Thanks for comparing me to a kitten, though.

I'll embed Colville-Andersen's talk, because it certainly raised some interesting points for me: things I hadn't thought about before, and questions I hadn't asked myself.

Tuesday, June 19, 2012

Women aren't fraidy-cats

This article just showed up in Momentum Magazine, and it's not anything we haven't seen before: women as an "indicator species" for how bike-friendly a city is. To make cycling more popular, focus on getting more women on bikes, these articles say: look at the Netherlands where more than 50% of the bike ridership is female (and we all know the Netherlands is a sort of cyling utopia.)

Not arguing with the data, me. But, articles like this both interest me and make me a little itchy, in about equal measure. As a woman, and, I think, not an unusually courageous woman, it seems weird to me when people claim that women are scared away from cycling by the danger of it. Or, at least, that they're more scared off it than men are. I've had conversations with plenty of male friends who are too spooked by traffic to ride their bikes in the street, and my informal and totally unscientific observations have shown far more men than women riding on the sidewalks. (Although, whether that's because a higher proportion of male riders are on the sidewalk, or because a higher proportion of riders are men, is up for debate. I did say it was an unscientific observation.)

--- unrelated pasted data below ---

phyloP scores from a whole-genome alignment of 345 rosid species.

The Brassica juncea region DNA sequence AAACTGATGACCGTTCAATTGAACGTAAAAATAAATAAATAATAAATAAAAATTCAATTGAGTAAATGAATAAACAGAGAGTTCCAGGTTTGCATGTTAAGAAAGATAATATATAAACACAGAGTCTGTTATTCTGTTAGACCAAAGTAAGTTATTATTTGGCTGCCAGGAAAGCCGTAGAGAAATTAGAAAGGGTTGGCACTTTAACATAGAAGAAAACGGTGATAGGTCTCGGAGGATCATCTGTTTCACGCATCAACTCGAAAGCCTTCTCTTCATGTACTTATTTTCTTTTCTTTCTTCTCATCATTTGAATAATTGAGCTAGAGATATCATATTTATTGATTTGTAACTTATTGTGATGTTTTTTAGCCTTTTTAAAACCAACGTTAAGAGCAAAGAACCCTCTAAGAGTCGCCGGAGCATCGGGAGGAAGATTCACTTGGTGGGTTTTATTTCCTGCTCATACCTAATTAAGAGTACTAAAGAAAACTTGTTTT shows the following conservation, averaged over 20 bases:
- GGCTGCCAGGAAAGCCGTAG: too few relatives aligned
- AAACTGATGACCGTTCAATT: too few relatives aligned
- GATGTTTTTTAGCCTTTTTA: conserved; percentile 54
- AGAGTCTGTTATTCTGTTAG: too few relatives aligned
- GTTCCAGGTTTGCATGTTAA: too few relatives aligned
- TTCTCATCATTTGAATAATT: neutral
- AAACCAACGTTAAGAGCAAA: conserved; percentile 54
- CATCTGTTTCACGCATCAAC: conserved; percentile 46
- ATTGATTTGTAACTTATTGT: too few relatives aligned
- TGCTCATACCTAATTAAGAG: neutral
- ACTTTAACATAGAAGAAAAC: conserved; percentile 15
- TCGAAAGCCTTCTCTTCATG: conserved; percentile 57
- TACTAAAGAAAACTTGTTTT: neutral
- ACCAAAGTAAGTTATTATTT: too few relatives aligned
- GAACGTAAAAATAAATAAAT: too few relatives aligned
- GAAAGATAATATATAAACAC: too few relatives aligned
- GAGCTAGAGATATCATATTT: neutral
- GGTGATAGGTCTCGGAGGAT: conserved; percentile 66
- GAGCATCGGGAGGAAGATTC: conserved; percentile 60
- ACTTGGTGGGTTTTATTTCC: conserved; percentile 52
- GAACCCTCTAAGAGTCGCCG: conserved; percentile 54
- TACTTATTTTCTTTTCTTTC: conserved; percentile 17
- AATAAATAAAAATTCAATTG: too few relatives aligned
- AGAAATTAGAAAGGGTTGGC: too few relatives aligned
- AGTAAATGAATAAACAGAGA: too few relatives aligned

But it seems a bit pat to say that making cycling safer will encourage women, because women are eek! so easily scared. That's what bugs me.

Maybe it's not the danger, maybe it's that society as a whole isn't really constructed to make women think of cycling as a possibility. From the assumption that you can't ride in a dress (because some women really love to wear dresses) to the idea that a helmet will mess up your hair (and the last cyclist I heard using that as an excuse to not wear a helmet was a man) there are societal assumptions that make it so some people just don't think of cycling when they're considering how to get around. Not just women - lots of people. Then, there's the hurdle that people think of cyclists as middle-aged men in Spandex (a ridiculous stereotype, but one that's often reinforced.) So maybe a more representative proportion of Dutch cyclists are women because cycling is seen as a thing regular folks - not just male athletes - do, as much as it is because there's a separate and safer lane for them to be in.